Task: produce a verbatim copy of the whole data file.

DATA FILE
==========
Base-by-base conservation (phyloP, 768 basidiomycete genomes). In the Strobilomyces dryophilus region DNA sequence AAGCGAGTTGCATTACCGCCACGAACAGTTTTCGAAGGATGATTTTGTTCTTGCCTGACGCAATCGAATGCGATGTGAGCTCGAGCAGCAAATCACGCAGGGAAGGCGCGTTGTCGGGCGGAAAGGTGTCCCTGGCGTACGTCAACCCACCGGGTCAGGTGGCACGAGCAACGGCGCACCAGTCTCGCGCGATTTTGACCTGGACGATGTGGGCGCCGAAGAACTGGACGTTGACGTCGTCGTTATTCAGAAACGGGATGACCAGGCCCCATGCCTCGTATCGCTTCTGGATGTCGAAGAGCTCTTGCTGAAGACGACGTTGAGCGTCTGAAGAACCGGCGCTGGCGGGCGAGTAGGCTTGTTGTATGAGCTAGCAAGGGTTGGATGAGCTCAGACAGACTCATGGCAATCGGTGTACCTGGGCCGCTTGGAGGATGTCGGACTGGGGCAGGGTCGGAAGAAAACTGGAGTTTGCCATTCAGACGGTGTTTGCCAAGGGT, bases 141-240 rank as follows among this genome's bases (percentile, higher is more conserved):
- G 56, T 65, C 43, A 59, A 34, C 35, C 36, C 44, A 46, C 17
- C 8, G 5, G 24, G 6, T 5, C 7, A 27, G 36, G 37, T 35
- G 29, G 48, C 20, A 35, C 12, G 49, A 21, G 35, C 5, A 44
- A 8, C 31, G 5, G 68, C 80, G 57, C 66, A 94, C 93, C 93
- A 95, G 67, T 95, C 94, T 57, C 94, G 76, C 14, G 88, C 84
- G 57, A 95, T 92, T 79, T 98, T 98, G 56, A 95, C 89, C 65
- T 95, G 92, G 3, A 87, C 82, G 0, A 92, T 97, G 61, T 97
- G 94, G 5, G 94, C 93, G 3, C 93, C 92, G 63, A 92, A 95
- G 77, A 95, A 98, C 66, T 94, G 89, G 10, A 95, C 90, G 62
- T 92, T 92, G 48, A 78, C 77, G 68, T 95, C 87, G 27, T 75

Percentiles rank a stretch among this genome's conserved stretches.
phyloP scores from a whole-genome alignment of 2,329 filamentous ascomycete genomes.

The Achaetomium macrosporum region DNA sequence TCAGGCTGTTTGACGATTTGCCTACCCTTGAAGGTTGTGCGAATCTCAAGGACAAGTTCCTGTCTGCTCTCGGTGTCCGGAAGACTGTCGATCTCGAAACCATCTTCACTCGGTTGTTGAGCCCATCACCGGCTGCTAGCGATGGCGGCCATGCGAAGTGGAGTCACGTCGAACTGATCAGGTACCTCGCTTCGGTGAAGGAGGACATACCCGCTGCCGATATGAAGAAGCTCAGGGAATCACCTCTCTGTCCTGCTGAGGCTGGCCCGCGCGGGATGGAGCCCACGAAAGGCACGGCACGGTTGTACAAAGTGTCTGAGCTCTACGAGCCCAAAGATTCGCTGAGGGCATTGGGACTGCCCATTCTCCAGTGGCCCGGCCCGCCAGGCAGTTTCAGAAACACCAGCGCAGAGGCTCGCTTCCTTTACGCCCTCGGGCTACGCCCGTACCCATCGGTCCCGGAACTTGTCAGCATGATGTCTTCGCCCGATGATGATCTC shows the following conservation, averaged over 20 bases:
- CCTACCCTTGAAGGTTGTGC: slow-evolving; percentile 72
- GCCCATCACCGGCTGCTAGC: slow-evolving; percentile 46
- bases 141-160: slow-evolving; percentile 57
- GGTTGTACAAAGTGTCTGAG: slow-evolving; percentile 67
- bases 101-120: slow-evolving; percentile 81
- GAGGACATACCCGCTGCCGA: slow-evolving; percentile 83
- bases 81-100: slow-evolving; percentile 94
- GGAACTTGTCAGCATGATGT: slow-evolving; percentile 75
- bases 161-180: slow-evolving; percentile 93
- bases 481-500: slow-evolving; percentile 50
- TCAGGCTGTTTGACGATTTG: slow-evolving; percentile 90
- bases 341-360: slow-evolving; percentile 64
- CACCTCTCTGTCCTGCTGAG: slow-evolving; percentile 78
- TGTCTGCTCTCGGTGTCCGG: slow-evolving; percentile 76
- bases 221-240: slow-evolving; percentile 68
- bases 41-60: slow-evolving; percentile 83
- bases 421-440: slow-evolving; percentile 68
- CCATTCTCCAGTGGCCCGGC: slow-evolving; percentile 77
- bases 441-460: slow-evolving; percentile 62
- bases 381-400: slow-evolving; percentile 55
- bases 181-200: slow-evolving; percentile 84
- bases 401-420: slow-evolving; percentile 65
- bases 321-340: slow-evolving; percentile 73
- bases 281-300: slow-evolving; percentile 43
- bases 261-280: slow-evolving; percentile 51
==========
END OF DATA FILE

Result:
Base-by-base conservation (phyloP, 768 basidiomycete genomes). In the Strobilomyces dryophilus region DNA sequence AAGCGAGTTGCATTACCGCCACGAACAGTTTTCGAAGGATGATTTTGTTCTTGCCTGACGCAATCGAATGCGATGTGAGCTCGAGCAGCAAATCACGCAGGGAAGGCGCGTTGTCGGGCGGAAAGGTGTCCCTGGCGTACGTCAACCCACCGGGTCAGGTGGCACGAGCAACGGCGCACCAGTCTCGCGCGATTTTGACCTGGACGATGTGGGCGCCGAAGAACTGGACGTTGACGTCGTCGTTATTCAGAAACGGGATGACCAGGCCCCATGCCTCGTATCGCTTCTGGATGTCGAAGAGCTCTTGCTGAAGACGACGTTGAGCGTCTGAAGAACCGGCGCTGGCGGGCGAGTAGGCTTGTTGTATGAGCTAGCAAGGGTTGGATGAGCTCAGACAGACTCATGGCAATCGGTGTACCTGGGCCGCTTGGAGGATGTCGGACTGGGGCAGGGTCGGAAGAAAACTGGAGTTTGCCATTCAGACGGTGTTTGCCAAGGGT, bases 141-240 rank as follows among this genome's bases (percentile, higher is more conserved):
- G 56, T 65, C 43, A 59, A 34, C 35, C 36, C 44, A 46, C 17
- C 8, G 5, G 24, G 6, T 5, C 7, A 27, G 36, G 37, T 35
- G 29, G 48, C 20, A 35, C 12, G 49, A 21, G 35, C 5, A 44
- A 8, C 31, G 5, G 68, C 80, G 57, C 66, A 94, C 93, C 93
- A 95, G 67, T 95, C 94, T 57, C 94, G 76, C 14, G 88, C 84
- G 57, A 95, T 92, T 79, T 98, T 98, G 56, A 95, C 89, C 65
- T 95, G 92, G 3, A 87, C 82, G 0, A 92, T 97, G 61, T 97
- G 94, G 5, G 94, C 93, G 3, C 93, C 92, G 63, A 92, A 95
- G 77, A 95, A 98, C 66, T 94, G 89, G 10, A 95, C 90, G 62
- T 92, T 92, G 48, A 78, C 77, G 68, T 95, C 87, G 27, T 75

Percentiles rank a stretch among this genome's conserved stretches.
phyloP scores from a whole-genome alignment of 2,329 filamentous ascomycete genomes.

The Achaetomium macrosporum region DNA sequence TCAGGCTGTTTGACGATTTGCCTACCCTTGAAGGTTGTGCGAATCTCAAGGACAAGTTCCTGTCTGCTCTCGGTGTCCGGAAGACTGTCGATCTCGAAACCATCTTCACTCGGTTGTTGAGCCCATCACCGGCTGCTAGCGATGGCGGCCATGCGAAGTGGAGTCACGTCGAACTGATCAGGTACCTCGCTTCGGTGAAGGAGGACATACCCGCTGCCGATATGAAGAAGCTCAGGGAATCACCTCTCTGTCCTGCTGAGGCTGGCCCGCGCGGGATGGAGCCCACGAAAGGCACGGCACGGTTGTACAAAGTGTCTGAGCTCTACGAGCCCAAAGATTCGCTGAGGGCATTGGGACTGCCCATTCTCCAGTGGCCCGGCCCGCCAGGCAGTTTCAGAAACACCAGCGCAGAGGCTCGCTTCCTTTACGCCCTCGGGCTACGCCCGTACCCATCGGTCCCGGAACTTGTCAGCATGATGTCTTCGCCCGATGATGATCTC shows the following conservation, averaged over 20 bases:
- CCTACCCTTGAAGGTTGTGC: slow-evolving; percentile 72
- GCCCATCACCGGCTGCTAGC: slow-evolving; percentile 46
- bases 141-160: slow-evolving; percentile 57
- GGTTGTACAAAGTGTCTGAG: slow-evolving; percentile 67
- bases 101-120: slow-evolving; percentile 81
- GAGGACATACCCGCTGCCGA: slow-evolving; percentile 83
- bases 81-100: slow-evolving; percentile 94
- GGAACTTGTCAGCATGATGT: slow-evolving; percentile 75
- bases 161-180: slow-evolving; percentile 93
- bases 481-500: slow-evolving; percentile 50
- TCAGGCTGTTTGACGATTTG: slow-evolving; percentile 90
- bases 341-360: slow-evolving; percentile 64
- CACCTCTCTGTCCTGCTGAG: slow-evolving; percentile 78
- TGTCTGCTCTCGGTGTCCGG: slow-evolving; percentile 76
- bases 221-240: slow-evolving; percentile 68
- bases 41-60: slow-evolving; percentile 83
- bases 421-440: slow-evolving; percentile 68
- CCATTCTCCAGTGGCCCGGC: slow-evolving; percentile 77
- bases 441-460: slow-evolving; percentile 62
- bases 381-400: slow-evolving; percentile 55
- bases 181-200: slow-evolving; percentile 84
- bases 401-420: slow-evolving; percentile 65
- bases 321-340: slow-evolving; percentile 73
- bases 281-300: slow-evolving; percentile 43
- bases 261-280: slow-evolving; percentile 51